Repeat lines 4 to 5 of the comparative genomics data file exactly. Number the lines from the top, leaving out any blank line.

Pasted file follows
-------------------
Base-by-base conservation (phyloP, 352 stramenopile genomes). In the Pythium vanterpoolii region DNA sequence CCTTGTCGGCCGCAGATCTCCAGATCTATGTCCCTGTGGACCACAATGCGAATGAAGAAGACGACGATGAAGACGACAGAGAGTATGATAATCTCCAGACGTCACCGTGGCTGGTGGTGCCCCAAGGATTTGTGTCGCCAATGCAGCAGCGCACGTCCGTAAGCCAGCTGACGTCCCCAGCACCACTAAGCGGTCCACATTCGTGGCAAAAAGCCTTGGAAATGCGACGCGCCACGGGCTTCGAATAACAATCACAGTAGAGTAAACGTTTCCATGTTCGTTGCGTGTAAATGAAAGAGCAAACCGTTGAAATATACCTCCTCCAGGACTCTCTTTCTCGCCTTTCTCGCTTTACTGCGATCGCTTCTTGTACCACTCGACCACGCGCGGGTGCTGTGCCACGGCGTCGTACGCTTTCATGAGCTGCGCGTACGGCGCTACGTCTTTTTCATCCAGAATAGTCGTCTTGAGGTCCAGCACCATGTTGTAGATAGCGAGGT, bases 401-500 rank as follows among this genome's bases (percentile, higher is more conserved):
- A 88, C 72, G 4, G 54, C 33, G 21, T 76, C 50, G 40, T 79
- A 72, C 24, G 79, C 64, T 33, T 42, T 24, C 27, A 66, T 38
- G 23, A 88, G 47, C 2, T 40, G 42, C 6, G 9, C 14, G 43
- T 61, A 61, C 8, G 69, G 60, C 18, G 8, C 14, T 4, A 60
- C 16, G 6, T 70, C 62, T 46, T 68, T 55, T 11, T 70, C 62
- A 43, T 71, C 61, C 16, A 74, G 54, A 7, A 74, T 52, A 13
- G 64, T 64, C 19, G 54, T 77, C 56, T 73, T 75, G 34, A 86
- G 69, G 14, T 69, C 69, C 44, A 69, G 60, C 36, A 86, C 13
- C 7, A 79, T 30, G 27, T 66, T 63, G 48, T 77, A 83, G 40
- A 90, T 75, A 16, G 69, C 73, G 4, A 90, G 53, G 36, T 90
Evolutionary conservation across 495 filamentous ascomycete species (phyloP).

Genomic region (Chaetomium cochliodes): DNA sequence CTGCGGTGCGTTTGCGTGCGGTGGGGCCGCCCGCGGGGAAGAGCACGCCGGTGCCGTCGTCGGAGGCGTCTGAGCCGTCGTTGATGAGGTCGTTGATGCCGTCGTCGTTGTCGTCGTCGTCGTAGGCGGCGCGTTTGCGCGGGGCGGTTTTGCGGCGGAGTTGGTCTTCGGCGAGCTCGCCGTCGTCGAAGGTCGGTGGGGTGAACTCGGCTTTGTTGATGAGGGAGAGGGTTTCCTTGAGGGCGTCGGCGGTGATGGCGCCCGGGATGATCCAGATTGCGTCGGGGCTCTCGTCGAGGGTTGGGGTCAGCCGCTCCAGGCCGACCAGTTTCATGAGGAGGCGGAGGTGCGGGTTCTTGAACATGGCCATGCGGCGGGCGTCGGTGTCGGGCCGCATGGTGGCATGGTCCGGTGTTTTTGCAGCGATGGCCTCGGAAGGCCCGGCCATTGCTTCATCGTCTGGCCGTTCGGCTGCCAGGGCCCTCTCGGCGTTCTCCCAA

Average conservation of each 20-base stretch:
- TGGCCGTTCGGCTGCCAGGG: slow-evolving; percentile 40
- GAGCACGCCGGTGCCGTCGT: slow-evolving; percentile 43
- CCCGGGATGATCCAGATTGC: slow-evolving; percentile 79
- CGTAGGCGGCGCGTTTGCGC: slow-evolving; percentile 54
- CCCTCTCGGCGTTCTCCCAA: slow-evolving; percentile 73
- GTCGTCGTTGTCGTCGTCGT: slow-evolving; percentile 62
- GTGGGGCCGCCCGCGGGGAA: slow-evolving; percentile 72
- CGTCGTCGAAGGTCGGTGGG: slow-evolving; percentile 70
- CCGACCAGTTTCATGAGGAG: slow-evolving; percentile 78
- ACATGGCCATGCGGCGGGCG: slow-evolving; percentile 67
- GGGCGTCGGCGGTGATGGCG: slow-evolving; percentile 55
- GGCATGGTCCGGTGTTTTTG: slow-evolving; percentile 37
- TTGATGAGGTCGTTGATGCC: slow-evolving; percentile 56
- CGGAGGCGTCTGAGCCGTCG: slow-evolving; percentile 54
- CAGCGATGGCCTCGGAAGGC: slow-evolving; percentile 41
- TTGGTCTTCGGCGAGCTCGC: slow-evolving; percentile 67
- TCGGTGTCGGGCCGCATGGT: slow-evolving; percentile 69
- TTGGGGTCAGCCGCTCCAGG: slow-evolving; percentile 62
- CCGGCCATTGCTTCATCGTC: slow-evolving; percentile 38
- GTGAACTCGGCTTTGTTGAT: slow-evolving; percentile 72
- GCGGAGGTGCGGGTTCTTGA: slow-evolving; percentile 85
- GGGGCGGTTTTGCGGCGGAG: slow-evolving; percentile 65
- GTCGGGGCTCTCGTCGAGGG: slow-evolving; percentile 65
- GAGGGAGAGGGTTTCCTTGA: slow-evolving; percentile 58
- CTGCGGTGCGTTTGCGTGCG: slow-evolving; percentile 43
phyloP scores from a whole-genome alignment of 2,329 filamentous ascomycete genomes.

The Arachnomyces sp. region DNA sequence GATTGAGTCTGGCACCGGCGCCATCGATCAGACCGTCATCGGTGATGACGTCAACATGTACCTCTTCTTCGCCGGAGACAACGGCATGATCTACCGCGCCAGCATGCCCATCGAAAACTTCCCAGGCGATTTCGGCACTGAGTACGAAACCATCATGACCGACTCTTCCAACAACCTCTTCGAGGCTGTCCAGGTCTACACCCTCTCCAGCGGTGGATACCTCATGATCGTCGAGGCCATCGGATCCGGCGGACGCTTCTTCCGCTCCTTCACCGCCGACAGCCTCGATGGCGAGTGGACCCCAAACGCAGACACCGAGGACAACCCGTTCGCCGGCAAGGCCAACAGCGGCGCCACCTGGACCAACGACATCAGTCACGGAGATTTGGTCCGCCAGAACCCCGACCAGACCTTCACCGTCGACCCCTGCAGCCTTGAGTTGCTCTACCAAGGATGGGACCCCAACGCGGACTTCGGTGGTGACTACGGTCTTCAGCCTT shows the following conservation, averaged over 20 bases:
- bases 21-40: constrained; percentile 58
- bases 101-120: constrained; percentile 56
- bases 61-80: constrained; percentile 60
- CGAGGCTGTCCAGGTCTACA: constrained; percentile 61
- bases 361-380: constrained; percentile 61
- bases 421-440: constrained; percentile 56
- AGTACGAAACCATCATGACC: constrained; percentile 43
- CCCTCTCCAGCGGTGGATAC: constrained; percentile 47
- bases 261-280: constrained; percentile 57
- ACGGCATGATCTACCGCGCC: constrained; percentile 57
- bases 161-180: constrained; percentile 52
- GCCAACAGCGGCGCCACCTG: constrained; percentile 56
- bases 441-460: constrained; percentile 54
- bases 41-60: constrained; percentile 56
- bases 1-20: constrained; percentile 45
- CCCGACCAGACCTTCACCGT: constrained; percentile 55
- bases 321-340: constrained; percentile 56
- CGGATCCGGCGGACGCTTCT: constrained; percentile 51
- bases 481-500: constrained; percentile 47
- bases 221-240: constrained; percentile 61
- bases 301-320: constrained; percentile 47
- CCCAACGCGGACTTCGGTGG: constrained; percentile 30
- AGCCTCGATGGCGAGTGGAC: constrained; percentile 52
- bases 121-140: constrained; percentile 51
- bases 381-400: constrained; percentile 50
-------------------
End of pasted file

- G 23, A 88, G 47, C 2, T 40, G 42, C 6, G 9, C 14, G 43
- T 61, A 61, C 8, G 69, G 60, C 18, G 8, C 14, T 4, A 60